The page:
School of Pharmacy research reveals new insights into the cell death machinery
By Sarah Neuman
Physician and famed essayist on biology, Lewis Thomas, wrote “By the time I was born, more of me had died than survived,” in his book The Fragile Species in 1992, illustrating the key importance of cell death during development. Even as adults, hundreds of millions of cells within our bodies die every day. Cells die in a process of programmed cell suicide, called apoptosis, which eliminates old, damaged, or unneeded cells. Cells that can’t commit suicide are one step closer to becoming cancerous.
Apoptosis is executed by specialized enzymes called caspases. These enzymes are best known for their role in cleaving and destroying cellular targets during apoptosis, and in fact, the 2002 Nobel Prize in Physiology or Medicine was awarded for the discovery of caspases.
Living cells are filled with caspases that are inactive. When a cell initiates apoptosis, caspases are cleaved, making them active. Currently, activation of caspases is thought to be an all-or-nothing scenario. Since activated caspases can cleave and activate one another, this generates a rapidly-expanding wave of caspase activation, like a single match dropped into a container of fuel. This massive wave of caspase activation causes the complete destruction of the cell.
Not necessarily an assassin
However, in the last few years, it has become increasingly clear that caspases can also function without killing the cell.
“For example, during development, many neurons produce projections and connections that are not needed later in life, and caspase activation is required to “prune” these old connections,” explains Arash Bashirullah, associate professor in the Pharmaceutical Sciences Division at the University of Wisconsin–Madison School of Pharmacy.
“It’s like a chisel versus a wrecking ball. Think of it as localized cellular remodeling instead of massive, unregulated demolition that would kill the cell. But how do caspases accomplish this localized remodeling without killing the cell?”
Discovering insights on how
New research from Bashirullah’s lab provides an answer to this question. The researchers found that caspases remodel the actin cytoskeleton, a protein meshwork that provides structural stability to the cell. However, this cytoskeletal remodeling does not kill the cell; instead, it allows the cell to temporarily change shape during development.
The researchers found that a protein, called Tango7, binds to caspases and brings them to the actin cytoskeleton, restricting their activity so they are only activated in this area of the cell. Tango7 is a poorly-characterized protein, and this research provided a new function for the protein.
In addition, Bashirullah’s group found that a second protein, called Apaf-1, the only well-known regulator of caspase function during apoptosis, also binds caspases but does not bring them to a specific area of the cell. Instead, with Apaf-1, the caspases become activated throughout the cell, which results in apoptosis. In contrast, activation of caspases through Tango7 does not kill the cell. In other words, the protein partners that bind to caspases determine whether caspase activation is localized or widespread, dictating whether these enzymes function like a chisel to remodel a specific part of a cell or like a wrecking ball to demolish the whole cell.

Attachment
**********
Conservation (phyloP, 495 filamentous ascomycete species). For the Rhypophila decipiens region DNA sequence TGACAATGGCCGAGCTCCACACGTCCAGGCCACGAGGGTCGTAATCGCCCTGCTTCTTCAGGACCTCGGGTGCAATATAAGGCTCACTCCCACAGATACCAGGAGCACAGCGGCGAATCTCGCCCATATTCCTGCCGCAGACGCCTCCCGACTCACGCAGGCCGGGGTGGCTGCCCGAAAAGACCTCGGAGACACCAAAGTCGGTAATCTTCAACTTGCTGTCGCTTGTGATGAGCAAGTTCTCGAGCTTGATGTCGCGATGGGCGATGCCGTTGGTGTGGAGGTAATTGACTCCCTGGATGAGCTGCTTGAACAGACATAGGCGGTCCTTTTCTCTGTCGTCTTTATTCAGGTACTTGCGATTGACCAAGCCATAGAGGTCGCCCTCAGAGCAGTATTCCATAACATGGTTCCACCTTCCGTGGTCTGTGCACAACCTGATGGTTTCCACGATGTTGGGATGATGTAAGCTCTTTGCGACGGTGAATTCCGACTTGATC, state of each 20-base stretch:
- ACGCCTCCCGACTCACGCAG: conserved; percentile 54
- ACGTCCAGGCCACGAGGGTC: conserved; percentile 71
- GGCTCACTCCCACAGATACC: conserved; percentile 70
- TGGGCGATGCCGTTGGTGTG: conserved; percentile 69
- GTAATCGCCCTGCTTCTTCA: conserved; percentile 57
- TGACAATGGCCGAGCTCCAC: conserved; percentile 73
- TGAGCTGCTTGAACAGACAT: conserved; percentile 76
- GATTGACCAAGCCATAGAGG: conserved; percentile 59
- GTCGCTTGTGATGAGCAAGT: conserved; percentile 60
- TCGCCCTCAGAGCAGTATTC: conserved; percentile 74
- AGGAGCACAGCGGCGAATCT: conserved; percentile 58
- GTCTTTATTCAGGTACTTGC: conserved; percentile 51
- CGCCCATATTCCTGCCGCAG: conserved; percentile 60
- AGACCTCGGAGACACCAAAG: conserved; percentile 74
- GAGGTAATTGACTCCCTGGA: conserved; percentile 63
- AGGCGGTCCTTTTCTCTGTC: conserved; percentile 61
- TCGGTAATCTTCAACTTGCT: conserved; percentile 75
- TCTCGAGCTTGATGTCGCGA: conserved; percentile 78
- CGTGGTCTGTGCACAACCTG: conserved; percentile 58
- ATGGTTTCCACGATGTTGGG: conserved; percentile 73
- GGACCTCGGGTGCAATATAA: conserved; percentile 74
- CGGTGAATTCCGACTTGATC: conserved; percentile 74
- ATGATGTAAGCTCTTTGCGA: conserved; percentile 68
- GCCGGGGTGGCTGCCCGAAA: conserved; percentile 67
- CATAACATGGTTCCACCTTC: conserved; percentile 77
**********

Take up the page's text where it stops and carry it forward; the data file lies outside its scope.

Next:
These research findings change the textbook model of caspase activation, which assumes that caspase activity cannot be restrained or restricted and will explode throughout the cell. Instead, Bashirullah’s group has found that caspases can be activated within specific compartments of cells.
“It’s like being able to blow up a single wall without destroying the whole house,” explains Bashirullah. “This is the answer to the question of how caspases can remodel just one specific area of a cell.”
Medically, proper control of caspase activation is a critical issue. Defects in neuronal pruning are associated with neuropsychiatric disorders, including autism and schizophrenia. In addition, excessive caspase activation results in neuronal cell death and neurodegenerative diseases, while failure to initiate caspase activation leads to cancer.
“There is still so much that we don’t know about caspases and how their function is regulated,” states Bashirullah. “Studying caspase activation is critical so that we can understand what’s going wrong in human disease.”
This latest research work, published in Nature Communications, is just one example of the type of questions that Bashirullah’s research group is trying to answer about cell death. Ongoing efforts are focused on understanding how caspase activation is initiated throughout development. The Bashirullah lab is also working to identify and characterize new genes that control caspase activation and cell death.
The Bashirullah lab uses the fruit fly, Drosophila melanogaster, as their “test tube” to discover new biological principles that govern cellular functions. “Simple organisms like the fruit fly give us a really powerful system to understand how cells work,” says Bashirullah. “Given that the genes and principles that control biology are conserved among all creatures, studying these processes in simple organisms helps us to understand them so that we can one day use these newfound principles to help treat human diseases.”
Read the coverage of Dr. Bashirullah’s research in BioTechniques.